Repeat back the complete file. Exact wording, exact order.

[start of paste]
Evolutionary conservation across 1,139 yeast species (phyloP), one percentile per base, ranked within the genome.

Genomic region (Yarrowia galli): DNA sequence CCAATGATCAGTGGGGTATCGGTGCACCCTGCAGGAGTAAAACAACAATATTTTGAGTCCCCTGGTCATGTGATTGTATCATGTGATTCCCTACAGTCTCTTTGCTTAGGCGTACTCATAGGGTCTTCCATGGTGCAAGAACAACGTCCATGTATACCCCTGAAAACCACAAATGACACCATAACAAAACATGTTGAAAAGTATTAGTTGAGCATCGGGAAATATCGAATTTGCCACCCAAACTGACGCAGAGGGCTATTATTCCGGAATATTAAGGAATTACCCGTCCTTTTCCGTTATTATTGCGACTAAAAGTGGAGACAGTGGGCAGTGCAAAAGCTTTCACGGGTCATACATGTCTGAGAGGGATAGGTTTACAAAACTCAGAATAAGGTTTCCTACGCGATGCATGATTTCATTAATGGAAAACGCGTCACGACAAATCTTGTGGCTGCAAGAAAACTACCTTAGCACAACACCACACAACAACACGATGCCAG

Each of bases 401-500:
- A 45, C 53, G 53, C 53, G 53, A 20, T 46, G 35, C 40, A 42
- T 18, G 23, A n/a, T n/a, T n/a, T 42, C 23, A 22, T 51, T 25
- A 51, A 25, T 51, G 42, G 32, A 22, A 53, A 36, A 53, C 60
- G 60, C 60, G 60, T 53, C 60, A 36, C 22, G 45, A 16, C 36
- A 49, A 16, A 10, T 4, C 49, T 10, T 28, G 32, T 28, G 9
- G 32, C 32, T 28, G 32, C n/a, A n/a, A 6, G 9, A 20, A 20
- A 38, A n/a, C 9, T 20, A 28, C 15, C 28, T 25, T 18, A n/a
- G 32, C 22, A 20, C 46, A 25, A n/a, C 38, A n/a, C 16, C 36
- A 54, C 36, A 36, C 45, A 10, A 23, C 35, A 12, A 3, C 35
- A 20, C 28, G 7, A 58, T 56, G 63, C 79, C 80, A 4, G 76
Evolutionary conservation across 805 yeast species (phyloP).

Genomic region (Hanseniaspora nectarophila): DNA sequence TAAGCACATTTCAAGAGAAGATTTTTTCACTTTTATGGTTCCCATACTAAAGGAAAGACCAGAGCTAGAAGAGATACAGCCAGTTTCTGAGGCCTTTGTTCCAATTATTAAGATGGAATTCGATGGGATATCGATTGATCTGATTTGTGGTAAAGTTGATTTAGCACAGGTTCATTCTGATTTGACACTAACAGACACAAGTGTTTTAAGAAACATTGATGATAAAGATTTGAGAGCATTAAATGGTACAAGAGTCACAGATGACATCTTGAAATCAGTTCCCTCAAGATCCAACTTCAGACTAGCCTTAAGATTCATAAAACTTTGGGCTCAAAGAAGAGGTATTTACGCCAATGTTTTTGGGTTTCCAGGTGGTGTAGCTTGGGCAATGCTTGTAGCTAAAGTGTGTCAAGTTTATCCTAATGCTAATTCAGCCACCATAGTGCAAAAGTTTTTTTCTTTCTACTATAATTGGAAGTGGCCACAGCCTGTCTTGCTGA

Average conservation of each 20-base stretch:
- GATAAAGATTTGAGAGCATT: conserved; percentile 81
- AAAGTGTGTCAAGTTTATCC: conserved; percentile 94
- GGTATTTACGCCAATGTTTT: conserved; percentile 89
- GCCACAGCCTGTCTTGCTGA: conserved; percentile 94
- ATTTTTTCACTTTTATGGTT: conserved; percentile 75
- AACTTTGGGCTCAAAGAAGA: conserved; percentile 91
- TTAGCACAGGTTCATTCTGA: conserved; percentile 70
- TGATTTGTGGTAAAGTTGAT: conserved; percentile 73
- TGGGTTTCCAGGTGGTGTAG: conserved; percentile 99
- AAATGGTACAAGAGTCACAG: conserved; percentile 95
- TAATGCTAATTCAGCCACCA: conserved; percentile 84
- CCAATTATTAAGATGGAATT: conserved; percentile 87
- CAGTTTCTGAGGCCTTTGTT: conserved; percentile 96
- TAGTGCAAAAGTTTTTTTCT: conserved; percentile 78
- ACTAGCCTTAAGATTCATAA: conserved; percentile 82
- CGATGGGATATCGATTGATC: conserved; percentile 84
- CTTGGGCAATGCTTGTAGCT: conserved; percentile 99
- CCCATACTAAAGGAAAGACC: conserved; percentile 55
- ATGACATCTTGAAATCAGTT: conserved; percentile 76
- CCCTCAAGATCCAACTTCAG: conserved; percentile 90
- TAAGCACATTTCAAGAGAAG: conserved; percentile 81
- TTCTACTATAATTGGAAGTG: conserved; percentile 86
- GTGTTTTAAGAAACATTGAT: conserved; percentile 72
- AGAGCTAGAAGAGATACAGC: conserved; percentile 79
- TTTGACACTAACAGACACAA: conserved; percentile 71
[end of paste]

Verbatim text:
Evolutionary conservation across 1,139 yeast species (phyloP), one percentile per base, ranked within the genome.

Genomic region (Yarrowia galli): DNA sequence CCAATGATCAGTGGGGTATCGGTGCACCCTGCAGGAGTAAAACAACAATATTTTGAGTCCCCTGGTCATGTGATTGTATCATGTGATTCCCTACAGTCTCTTTGCTTAGGCGTACTCATAGGGTCTTCCATGGTGCAAGAACAACGTCCATGTATACCCCTGAAAACCACAAATGACACCATAACAAAACATGTTGAAAAGTATTAGTTGAGCATCGGGAAATATCGAATTTGCCACCCAAACTGACGCAGAGGGCTATTATTCCGGAATATTAAGGAATTACCCGTCCTTTTCCGTTATTATTGCGACTAAAAGTGGAGACAGTGGGCAGTGCAAAAGCTTTCACGGGTCATACATGTCTGAGAGGGATAGGTTTACAAAACTCAGAATAAGGTTTCCTACGCGATGCATGATTTCATTAATGGAAAACGCGTCACGACAAATCTTGTGGCTGCAAGAAAACTACCTTAGCACAACACCACACAACAACACGATGCCAG

Each of bases 401-500:
- A 45, C 53, G 53, C 53, G 53, A 20, T 46, G 35, C 40, A 42
- T 18, G 23, A n/a, T n/a, T n/a, T 42, C 23, A 22, T 51, T 25
- A 51, A 25, T 51, G 42, G 32, A 22, A 53, A 36, A 53, C 60
- G 60, C 60, G 60, T 53, C 60, A 36, C 22, G 45, A 16, C 36
- A 49, A 16, A 10, T 4, C 49, T 10, T 28, G 32, T 28, G 9
- G 32, C 32, T 28, G 32, C n/a, A n/a, A 6, G 9, A 20, A 20
- A 38, A n/a, C 9, T 20, A 28, C 15, C 28, T 25, T 18, A n/a
- G 32, C 22, A 20, C 46, A 25, A n/a, C 38, A n/a, C 16, C 36
- A 54, C 36, A 36, C 45, A 10, A 23, C 35, A 12, A 3, C 35
- A 20, C 28, G 7, A 58, T 56, G 63, C 79, C 80, A 4, G 76
Evolutionary conservation across 805 yeast species (phyloP).

Genomic region (Hanseniaspora nectarophila): DNA sequence TAAGCACATTTCAAGAGAAGATTTTTTCACTTTTATGGTTCCCATACTAAAGGAAAGACCAGAGCTAGAAGAGATACAGCCAGTTTCTGAGGCCTTTGTTCCAATTATTAAGATGGAATTCGATGGGATATCGATTGATCTGATTTGTGGTAAAGTTGATTTAGCACAGGTTCATTCTGATTTGACACTAACAGACACAAGTGTTTTAAGAAACATTGATGATAAAGATTTGAGAGCATTAAATGGTACAAGAGTCACAGATGACATCTTGAAATCAGTTCCCTCAAGATCCAACTTCAGACTAGCCTTAAGATTCATAAAACTTTGGGCTCAAAGAAGAGGTATTTACGCCAATGTTTTTGGGTTTCCAGGTGGTGTAGCTTGGGCAATGCTTGTAGCTAAAGTGTGTCAAGTTTATCCTAATGCTAATTCAGCCACCATAGTGCAAAAGTTTTTTTCTTTCTACTATAATTGGAAGTGGCCACAGCCTGTCTTGCTGA

Average conservation of each 20-base stretch:
- GATAAAGATTTGAGAGCATT: conserved; percentile 81
- AAAGTGTGTCAAGTTTATCC: conserved; percentile 94
- GGTATTTACGCCAATGTTTT: conserved; percentile 89
- GCCACAGCCTGTCTTGCTGA: conserved; percentile 94
- ATTTTTTCACTTTTATGGTT: conserved; percentile 75
- AACTTTGGGCTCAAAGAAGA: conserved; percentile 91
- TTAGCACAGGTTCATTCTGA: conserved; percentile 70
- TGATTTGTGGTAAAGTTGAT: conserved; percentile 73
- TGGGTTTCCAGGTGGTGTAG: conserved; percentile 99
- AAATGGTACAAGAGTCACAG: conserved; percentile 95
- TAATGCTAATTCAGCCACCA: conserved; percentile 84
- CCAATTATTAAGATGGAATT: conserved; percentile 87
- CAGTTTCTGAGGCCTTTGTT: conserved; percentile 96
- TAGTGCAAAAGTTTTTTTCT: conserved; percentile 78
- ACTAGCCTTAAGATTCATAA: conserved; percentile 82
- CGATGGGATATCGATTGATC: conserved; percentile 84
- CTTGGGCAATGCTTGTAGCT: conserved; percentile 99
- CCCATACTAAAGGAAAGACC: conserved; percentile 55
- ATGACATCTTGAAATCAGTT: conserved; percentile 76
- CCCTCAAGATCCAACTTCAG: conserved; percentile 90
- TAAGCACATTTCAAGAGAAG: conserved; percentile 81
- TTCTACTATAATTGGAAGTG: conserved; percentile 86
- GTGTTTTAAGAAACATTGAT: conserved; percentile 72
- AGAGCTAGAAGAGATACAGC: conserved; percentile 79
- TTTGACACTAACAGACACAA: conserved; percentile 71